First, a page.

Steve Hansen shares his thoughts on how and why coaches should show vulnerability.
**This is video is part of a six-part video series, featuring Steve Hansen talking about leadership throughout his coaching journey. To view all the videos in this series, click here.
What is vulnerability and why does it matter for coaches?
Vulnerability is something that we don’t automatically think of when we think of coaching. But, as Steve Hansen outlines in the video, it’s a critical attribute for coaches when it comes to building relationships, and ultimately building trust with their athletes. The definition of vulnerability is
“The quality or state of being exposed to the possibility of being attacked or harmed, either physically or emotionally.”
It’s an interesting definition. In this instance, coaches might consider this to be the state of opening yourself up and showing a part of yourself that isn’t always seen, but people can connect to. And it’s that last part that is critical. The point of showing vulnerability is to connect with others, to show that you understand them and to help them understand you. That understanding leads to trust, and trust leads to improved connection and ultimately, improved performance.
A key message from Steve Hansen, right at the start of the video, is important to take heed of. You can’t expect your athletes to open up to you, and to be vulnerable, if you aren’t as their leader.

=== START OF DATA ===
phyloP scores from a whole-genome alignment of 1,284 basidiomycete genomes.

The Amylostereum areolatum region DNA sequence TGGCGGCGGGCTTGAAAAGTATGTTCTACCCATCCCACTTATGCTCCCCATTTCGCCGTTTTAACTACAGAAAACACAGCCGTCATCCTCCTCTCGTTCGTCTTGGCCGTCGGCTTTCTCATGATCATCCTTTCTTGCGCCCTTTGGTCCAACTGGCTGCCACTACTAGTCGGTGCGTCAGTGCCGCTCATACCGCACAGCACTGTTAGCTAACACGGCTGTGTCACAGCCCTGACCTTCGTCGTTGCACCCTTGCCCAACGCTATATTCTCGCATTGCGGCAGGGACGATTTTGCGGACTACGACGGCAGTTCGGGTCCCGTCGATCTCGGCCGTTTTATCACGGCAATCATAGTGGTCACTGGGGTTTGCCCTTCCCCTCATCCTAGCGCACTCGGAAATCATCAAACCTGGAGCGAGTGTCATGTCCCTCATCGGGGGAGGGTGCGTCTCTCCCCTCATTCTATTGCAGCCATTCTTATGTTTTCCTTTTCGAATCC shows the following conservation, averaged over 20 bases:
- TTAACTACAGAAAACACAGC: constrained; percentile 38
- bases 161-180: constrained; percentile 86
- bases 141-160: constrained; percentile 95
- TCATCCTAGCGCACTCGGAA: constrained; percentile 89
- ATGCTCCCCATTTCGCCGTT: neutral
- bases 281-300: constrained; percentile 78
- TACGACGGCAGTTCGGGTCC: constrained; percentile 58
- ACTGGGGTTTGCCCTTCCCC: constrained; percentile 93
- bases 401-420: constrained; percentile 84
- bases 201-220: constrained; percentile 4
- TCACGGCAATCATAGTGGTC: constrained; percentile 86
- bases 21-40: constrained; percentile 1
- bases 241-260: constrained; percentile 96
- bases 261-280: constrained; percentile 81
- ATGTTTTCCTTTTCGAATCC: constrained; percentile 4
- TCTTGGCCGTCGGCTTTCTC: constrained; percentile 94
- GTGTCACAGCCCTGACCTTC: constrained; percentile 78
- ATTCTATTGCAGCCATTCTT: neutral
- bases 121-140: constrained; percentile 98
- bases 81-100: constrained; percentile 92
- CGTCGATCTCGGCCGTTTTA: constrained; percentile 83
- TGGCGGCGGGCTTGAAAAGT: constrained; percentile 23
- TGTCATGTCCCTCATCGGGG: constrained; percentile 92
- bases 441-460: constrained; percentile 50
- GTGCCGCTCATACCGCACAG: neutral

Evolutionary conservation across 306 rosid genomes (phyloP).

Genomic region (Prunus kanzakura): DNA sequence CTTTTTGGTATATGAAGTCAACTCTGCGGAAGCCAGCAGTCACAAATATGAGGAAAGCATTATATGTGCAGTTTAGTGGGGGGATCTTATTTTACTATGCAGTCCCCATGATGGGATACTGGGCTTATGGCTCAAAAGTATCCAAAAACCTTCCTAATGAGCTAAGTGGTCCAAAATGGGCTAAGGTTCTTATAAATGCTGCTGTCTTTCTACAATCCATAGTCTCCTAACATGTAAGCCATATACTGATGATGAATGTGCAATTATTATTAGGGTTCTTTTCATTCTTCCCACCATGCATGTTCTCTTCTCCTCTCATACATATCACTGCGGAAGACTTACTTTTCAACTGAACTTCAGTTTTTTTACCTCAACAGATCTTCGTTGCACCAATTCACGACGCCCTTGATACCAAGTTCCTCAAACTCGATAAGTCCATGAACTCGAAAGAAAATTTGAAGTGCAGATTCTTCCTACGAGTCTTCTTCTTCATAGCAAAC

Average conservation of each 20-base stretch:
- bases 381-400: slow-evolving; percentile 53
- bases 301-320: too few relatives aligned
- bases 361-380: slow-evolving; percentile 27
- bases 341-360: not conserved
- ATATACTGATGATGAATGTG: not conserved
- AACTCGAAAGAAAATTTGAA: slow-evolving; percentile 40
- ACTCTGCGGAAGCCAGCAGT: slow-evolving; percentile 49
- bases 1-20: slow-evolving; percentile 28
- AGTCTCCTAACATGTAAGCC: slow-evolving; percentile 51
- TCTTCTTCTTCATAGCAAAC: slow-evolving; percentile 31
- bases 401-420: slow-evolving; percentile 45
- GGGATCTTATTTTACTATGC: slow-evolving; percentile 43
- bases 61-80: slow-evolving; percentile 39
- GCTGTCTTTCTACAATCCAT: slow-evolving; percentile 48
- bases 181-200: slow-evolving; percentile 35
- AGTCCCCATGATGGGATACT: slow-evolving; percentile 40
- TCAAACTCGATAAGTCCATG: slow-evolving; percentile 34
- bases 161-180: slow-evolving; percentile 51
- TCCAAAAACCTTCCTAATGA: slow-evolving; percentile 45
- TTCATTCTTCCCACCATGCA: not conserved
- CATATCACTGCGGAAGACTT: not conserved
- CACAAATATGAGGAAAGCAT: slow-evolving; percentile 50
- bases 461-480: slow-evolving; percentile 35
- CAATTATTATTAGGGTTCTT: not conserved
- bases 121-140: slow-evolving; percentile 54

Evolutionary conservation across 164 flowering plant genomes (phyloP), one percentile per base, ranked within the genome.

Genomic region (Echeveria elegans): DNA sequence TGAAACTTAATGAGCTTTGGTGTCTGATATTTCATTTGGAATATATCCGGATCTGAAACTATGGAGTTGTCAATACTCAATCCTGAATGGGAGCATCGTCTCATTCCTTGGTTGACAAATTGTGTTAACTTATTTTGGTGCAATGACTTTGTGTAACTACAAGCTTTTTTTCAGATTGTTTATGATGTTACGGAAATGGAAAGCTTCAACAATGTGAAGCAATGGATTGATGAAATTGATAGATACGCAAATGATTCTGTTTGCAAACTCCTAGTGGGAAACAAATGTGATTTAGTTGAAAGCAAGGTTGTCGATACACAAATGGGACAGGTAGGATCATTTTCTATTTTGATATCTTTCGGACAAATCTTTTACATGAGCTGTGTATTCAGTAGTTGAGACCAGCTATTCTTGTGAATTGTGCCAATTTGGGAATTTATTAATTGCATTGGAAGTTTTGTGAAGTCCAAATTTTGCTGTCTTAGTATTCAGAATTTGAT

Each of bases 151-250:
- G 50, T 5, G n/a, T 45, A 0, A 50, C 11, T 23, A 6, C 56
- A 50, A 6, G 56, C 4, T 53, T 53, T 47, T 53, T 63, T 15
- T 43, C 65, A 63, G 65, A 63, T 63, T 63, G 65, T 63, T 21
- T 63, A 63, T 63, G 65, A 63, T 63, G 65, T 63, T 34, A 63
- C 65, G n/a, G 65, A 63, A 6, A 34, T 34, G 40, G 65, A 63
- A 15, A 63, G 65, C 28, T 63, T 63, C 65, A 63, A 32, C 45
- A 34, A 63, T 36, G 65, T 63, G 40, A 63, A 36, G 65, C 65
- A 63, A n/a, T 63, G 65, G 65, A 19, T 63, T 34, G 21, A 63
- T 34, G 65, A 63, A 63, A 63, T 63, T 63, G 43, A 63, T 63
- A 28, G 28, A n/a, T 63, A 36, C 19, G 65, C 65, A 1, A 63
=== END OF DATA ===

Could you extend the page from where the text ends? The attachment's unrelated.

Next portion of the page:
“If you don’t show it, they won’t show it. You’ve got to lead the way by showing that it’s ok, it’s safe, that no one is going to take the mickey out of you.”
How can coaches help players to be vulnerable?
Coaches are leaders. Vulnerability is a critical leadership skill, and as stated above, if coaches role model vulnerability in their coaching process, their athletes are more likely be vulnerable with them, and with their teammates. The story Steve Hansen shared about the player (Gareth Thomas) from Wales provides some good insight here:
“By being able to show my own vulnerabilities (I shared a few stories about my own upbringing with him). Straight away through that he began to trust me, and that was the change of our relationship.”
The other story shared about his conversation with Richie McCaw highlight another key skill for coaches to understand linked to vulnerability, and that is the ability to observe and notice your athletes. Take the time to step back and observe how your athletes are interacting, who seems upbeat, who seems flat, who seems nervous, who seems happy. Based on what you see, follow up with a one-on-one conversation to check in. Doing this shows you’ve noticed, and it shows you care. Which again builds trust and increases the likelihood of players opening up to you.
- Trust is a foundational element of any successful team.
- To build trust, your athletes need to see you being vulnerable.
- If you role model vulnerability, your athletes will reciprocate.
View more of the Back to the Future Series with Steve Hansen below:
Image Credit: James Coleman